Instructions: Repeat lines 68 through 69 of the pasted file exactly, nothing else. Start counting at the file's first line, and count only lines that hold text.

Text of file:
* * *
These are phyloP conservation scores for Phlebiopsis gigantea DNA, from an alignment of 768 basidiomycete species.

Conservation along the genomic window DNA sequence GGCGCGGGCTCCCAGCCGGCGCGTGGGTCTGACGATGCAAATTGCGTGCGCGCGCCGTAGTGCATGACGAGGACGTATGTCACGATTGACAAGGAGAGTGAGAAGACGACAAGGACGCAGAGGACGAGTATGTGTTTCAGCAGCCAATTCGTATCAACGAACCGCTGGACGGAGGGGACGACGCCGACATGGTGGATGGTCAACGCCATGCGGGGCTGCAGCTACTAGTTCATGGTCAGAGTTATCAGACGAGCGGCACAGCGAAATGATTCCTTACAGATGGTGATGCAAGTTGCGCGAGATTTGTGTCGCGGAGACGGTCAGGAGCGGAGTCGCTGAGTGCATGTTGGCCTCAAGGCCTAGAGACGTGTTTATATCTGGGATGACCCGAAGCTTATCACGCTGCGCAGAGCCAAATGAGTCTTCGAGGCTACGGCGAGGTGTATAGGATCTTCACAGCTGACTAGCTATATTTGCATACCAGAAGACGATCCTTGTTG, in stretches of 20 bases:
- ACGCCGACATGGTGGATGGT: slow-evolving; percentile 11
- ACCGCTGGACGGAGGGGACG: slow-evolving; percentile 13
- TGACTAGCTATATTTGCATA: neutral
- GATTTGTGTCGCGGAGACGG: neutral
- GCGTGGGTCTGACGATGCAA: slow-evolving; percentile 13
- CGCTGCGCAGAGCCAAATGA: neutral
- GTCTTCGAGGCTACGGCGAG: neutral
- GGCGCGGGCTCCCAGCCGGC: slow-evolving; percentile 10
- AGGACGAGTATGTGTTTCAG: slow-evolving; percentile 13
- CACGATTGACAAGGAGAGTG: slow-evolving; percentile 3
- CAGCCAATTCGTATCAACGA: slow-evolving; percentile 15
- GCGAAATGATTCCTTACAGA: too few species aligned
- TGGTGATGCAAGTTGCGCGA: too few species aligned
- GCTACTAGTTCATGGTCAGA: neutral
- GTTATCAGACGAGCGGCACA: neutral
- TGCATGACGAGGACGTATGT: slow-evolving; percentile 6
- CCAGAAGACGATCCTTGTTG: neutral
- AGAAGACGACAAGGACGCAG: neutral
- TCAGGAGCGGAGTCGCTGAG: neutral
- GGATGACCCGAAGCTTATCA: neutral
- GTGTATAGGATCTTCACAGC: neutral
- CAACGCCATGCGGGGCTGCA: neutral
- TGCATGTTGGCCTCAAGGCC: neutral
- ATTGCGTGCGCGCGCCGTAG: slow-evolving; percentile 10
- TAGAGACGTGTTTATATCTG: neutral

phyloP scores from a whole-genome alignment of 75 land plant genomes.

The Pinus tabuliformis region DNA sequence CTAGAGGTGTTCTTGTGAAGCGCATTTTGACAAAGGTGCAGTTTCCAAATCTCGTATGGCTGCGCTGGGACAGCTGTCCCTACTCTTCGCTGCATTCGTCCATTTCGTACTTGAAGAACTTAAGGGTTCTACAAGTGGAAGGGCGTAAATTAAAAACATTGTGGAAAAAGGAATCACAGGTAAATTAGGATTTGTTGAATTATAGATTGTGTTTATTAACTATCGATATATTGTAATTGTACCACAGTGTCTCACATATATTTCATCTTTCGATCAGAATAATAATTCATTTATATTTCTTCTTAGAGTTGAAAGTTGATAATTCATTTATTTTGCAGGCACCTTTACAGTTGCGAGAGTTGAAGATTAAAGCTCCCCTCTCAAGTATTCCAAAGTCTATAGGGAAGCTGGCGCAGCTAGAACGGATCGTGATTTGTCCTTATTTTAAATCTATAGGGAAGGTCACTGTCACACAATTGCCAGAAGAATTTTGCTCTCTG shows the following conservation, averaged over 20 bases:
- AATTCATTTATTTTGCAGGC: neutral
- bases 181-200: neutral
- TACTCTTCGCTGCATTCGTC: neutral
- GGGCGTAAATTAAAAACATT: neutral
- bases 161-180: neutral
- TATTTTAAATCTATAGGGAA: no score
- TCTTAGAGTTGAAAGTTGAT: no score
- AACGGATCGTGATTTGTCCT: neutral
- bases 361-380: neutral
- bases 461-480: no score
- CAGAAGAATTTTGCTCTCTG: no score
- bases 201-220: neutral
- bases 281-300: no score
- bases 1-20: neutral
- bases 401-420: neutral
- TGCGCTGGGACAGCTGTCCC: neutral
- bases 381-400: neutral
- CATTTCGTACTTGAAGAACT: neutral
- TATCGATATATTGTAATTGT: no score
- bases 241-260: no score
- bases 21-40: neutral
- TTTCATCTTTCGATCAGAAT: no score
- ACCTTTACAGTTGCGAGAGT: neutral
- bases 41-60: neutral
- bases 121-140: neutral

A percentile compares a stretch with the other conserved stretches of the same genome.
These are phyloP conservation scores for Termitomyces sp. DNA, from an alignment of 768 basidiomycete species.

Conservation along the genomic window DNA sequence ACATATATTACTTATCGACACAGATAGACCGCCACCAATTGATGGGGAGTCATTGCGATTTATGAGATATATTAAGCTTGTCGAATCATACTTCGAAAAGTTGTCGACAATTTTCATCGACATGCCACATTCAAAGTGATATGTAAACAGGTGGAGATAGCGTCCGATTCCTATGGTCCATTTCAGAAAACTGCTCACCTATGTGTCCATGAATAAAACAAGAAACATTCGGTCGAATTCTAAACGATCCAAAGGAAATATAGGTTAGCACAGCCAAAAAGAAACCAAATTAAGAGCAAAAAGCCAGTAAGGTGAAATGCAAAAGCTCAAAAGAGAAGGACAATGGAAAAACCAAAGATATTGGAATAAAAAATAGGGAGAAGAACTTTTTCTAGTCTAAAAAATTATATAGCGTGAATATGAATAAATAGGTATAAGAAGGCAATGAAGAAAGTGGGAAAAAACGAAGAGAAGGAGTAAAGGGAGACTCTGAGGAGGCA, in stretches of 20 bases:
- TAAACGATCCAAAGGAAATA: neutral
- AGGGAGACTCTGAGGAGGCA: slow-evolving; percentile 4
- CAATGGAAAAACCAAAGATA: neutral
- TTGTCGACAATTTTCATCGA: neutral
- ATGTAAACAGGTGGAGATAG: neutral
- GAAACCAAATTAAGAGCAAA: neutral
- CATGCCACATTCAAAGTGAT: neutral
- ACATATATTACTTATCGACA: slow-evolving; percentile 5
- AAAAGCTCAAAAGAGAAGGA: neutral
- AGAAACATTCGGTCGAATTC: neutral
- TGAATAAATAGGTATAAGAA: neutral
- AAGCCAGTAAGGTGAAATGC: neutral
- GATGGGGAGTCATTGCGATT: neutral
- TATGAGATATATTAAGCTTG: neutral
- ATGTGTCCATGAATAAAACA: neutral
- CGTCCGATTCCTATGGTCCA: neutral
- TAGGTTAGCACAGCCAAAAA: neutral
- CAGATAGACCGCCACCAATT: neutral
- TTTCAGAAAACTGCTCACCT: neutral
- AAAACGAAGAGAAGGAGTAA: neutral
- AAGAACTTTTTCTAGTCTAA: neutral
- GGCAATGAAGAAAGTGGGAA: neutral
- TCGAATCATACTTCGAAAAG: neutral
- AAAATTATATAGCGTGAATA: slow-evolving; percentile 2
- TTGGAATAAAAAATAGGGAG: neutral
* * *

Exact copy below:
- TGAATAAATAGGTATAAGAA: neutral
- AAGCCAGTAAGGTGAAATGC: neutral